Christians follow the teachings of Jesus, the Son of God. The life of Jesus, his message, suffering, death on a cross and resurrection are recorded in the Bible. Believers accept Jesus as their Messiah. The Armenian Church, the oldest Christian church in Singapore was completed in 1835. Christian churches of all denominations including Catholics and Protestants can be found in Singapore. Services are conducted in many languages during the day for the benefit of various nationalities.
The Roman Catholic population in Singapore comprises of Eurasians, Chinese, Peranakans and Indians. There are about 30 Catholic churches around the island. The Catholic Church is under the jurisdiction of the Holy See in Rome, and runs several schools and special homes. Protestant churches also hold many counselling services and anti-drug abuse programmes.
Followers of Hinduism – the oldest religion in the world – believe that the supreme God takes various forms as ‘Brahma' the Creator, ‘Vishnu' the Preserver and ‘Shiva' the destroyer. The most popular manifestations of God worshipped in Singapore are Ganesha, Rama, Krishna, Murgan, Hanuman, Durga, Mariamman, Lakshmi. The style and medium of discourse here is South Indian. The bulk of 30 temples is managed and administered by the Hindu Endowments Board and the Hindu Advisory Board. Sri Mariamman Temple, established in 1827, is the oldest temple in Singapore. Every day, holy priests perform rituals at temples and chant ancient Vedic scriptures. Major Hindu festivals are Deepavali, Thaipusam, Navratri and Tamil New Year.
There are about 15,000 Sikhs and seven Gurdwaras (Sikh temples) in Singapore. Jews number around 300 and have two synagogues.
Important religious occasions
Lunar New Year
The Lunar calendar is based on a combination of lunar-solar movements. It begins on the first day of New Moon after English New Year and ends on the full moon 15 days later. Family, friends and companies exchange cards and gift items of symbolic meanings, such as mandarin oranges and hong baos (red packets) to celebrate the Lunar New Year.
On the eve of Lunar New Year, families usually gather for the reunion dinner. Every dish or food consumed has symbolic meaning. It is believed that staying awake all night will bring longevity for your parents. Auspicious colours such as red and gold are popular during the Lunar New year period. White and black are best avoided. Hong baos are given to children containing even amounts of cash. It is also generally considered inauspicious to mention words like ‘death' during Lunar New Year; instead, words like ‘prosperity' and ‘wealth' are preferred.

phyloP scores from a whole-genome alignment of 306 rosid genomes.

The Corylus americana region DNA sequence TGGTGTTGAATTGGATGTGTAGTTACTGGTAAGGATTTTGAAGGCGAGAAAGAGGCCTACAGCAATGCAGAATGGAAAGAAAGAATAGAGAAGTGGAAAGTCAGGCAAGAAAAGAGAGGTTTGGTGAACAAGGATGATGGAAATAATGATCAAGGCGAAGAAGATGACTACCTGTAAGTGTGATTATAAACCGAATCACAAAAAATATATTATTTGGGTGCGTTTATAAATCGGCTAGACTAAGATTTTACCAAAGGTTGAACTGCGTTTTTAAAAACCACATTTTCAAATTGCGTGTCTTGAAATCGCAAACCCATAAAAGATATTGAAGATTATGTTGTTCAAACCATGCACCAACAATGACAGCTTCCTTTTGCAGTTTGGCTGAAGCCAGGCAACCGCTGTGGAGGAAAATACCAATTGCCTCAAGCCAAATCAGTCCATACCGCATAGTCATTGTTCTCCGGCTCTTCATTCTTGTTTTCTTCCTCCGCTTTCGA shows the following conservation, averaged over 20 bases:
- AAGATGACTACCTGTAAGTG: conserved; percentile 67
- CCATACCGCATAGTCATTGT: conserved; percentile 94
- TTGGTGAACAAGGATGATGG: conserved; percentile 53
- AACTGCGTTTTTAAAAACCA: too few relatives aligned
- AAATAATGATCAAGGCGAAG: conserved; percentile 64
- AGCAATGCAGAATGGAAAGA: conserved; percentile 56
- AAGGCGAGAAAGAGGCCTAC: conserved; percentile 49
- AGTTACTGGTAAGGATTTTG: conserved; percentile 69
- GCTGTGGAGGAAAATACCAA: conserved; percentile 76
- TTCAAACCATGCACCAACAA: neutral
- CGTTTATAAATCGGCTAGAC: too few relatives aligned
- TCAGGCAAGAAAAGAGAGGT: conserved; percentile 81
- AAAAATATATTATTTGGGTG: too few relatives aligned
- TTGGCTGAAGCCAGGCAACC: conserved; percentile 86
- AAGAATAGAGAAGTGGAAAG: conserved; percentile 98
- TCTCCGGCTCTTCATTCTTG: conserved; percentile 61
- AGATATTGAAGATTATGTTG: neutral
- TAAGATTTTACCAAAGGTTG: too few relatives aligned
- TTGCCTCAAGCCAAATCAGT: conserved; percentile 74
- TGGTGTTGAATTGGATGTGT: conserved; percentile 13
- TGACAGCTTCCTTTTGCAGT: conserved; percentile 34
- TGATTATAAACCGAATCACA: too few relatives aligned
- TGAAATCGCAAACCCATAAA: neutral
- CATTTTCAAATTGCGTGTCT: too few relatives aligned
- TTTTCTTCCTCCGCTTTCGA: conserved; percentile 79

Hari Raya Haji
The festival of pilgrimage or Haj is probably the most important journey in the life of a devout Muslim. The fifth tenet of Islam requires all Muslims to make a pilgrimage to Mecca at least once in their lifetime. Hari Raya Haji is celebrated on the tenth day of the Zulhijjah month to commemorate this religious occasion, and to honour pilgrims who have completed their Haj to Mecca.
Hari Raya Puasa
Hari Raya Puasa is celebrated at the end of Ramadan, which is the Muslim month of fasting and alms-giving. During the month of fasting, the Muslim community here attends carnivals at the Geylang Serai area, where stalls sell traditional Malay food and clothes.
It is the day that the Buddha was born and 35 years later rose to self-awakening. The most important festival of the Buddhists comes on the first full moon day in May, except in a leap year when the festival is held in June.
The Festival of Lights marks the victory of good over evil when Lord Rama returned home after emerging victorious from defeating demon Ravana. During Deepavali, the entire Little India district is colourfully lit and decorated. Bazaars are crowded with stalls selling greeting cards, traditional food and drinks, home decoration articles, traditional wear, sparklers, oil lamps, incense, statues of deities and other paraphernalia for altars.
Christmas is the celebration of the birth of God's son, Jesus Christ, and is celebrated on 25 December as a ‘day of peace'. Today, Christmas is no longer a festival celebrated by only Christians as Singaporeans generally embrace the spirit of giving at this time of the year. Traditions of having turkey for Christmas dinners and singing Christmas carols are practised by many, while Christmas trees and elaborate decorations can be seen at most shopping malls every year.